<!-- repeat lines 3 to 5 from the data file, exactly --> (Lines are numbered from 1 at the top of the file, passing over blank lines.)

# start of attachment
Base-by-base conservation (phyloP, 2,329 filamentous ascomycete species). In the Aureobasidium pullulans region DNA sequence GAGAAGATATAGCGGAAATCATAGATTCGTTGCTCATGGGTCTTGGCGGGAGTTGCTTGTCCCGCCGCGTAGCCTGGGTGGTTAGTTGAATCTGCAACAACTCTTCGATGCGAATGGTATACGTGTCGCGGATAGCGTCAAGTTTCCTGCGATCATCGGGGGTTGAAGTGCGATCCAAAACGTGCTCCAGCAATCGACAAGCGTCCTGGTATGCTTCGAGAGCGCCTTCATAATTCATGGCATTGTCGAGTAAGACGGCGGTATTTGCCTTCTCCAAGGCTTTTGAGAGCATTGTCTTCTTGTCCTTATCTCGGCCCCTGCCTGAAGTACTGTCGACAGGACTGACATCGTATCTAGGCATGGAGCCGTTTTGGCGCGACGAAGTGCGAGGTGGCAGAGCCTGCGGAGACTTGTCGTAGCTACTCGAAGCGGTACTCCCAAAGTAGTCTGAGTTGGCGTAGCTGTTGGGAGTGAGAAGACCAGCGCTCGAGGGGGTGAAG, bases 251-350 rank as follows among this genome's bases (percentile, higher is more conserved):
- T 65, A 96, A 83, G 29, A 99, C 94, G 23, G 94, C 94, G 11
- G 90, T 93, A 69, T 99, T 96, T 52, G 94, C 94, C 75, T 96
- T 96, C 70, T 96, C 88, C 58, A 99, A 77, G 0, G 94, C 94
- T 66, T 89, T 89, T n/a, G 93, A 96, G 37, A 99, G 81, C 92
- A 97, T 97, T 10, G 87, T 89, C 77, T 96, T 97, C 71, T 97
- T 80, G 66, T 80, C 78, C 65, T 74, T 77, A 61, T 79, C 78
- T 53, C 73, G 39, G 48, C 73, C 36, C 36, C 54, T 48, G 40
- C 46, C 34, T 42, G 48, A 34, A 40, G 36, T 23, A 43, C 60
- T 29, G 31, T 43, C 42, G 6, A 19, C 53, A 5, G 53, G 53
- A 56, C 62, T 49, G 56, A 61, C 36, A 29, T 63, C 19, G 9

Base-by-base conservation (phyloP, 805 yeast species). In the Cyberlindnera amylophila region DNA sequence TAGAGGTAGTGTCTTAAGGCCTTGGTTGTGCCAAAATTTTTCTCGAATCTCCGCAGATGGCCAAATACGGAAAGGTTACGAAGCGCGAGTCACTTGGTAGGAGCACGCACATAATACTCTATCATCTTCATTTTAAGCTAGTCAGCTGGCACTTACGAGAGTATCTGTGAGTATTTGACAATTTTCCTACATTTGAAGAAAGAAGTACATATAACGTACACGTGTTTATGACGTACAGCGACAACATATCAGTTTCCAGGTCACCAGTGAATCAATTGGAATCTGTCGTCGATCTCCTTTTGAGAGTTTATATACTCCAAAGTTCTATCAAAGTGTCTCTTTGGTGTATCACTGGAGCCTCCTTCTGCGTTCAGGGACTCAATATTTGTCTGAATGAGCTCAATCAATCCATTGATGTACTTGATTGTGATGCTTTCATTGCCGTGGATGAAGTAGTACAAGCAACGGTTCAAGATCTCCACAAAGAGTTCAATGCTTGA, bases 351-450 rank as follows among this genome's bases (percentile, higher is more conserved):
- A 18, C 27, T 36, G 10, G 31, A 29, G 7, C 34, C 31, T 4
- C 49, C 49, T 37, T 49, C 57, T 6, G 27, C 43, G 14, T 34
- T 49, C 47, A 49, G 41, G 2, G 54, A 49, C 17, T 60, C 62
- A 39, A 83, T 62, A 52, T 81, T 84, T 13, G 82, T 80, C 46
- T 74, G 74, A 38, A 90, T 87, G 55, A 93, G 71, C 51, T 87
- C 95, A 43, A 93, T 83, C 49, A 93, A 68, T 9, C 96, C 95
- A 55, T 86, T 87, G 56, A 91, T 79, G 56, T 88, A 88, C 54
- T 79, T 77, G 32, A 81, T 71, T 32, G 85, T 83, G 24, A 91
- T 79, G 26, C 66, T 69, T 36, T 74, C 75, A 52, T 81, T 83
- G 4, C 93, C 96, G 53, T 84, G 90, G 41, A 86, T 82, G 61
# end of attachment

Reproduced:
- G 90, T 93, A 69, T 99, T 96, T 52, G 94, C 94, C 75, T 96
- T 96, C 70, T 96, C 88, C 58, A 99, A 77, G 0, G 94, C 94
- T 66, T 89, T 89, T n/a, G 93, A 96, G 37, A 99, G 81, C 92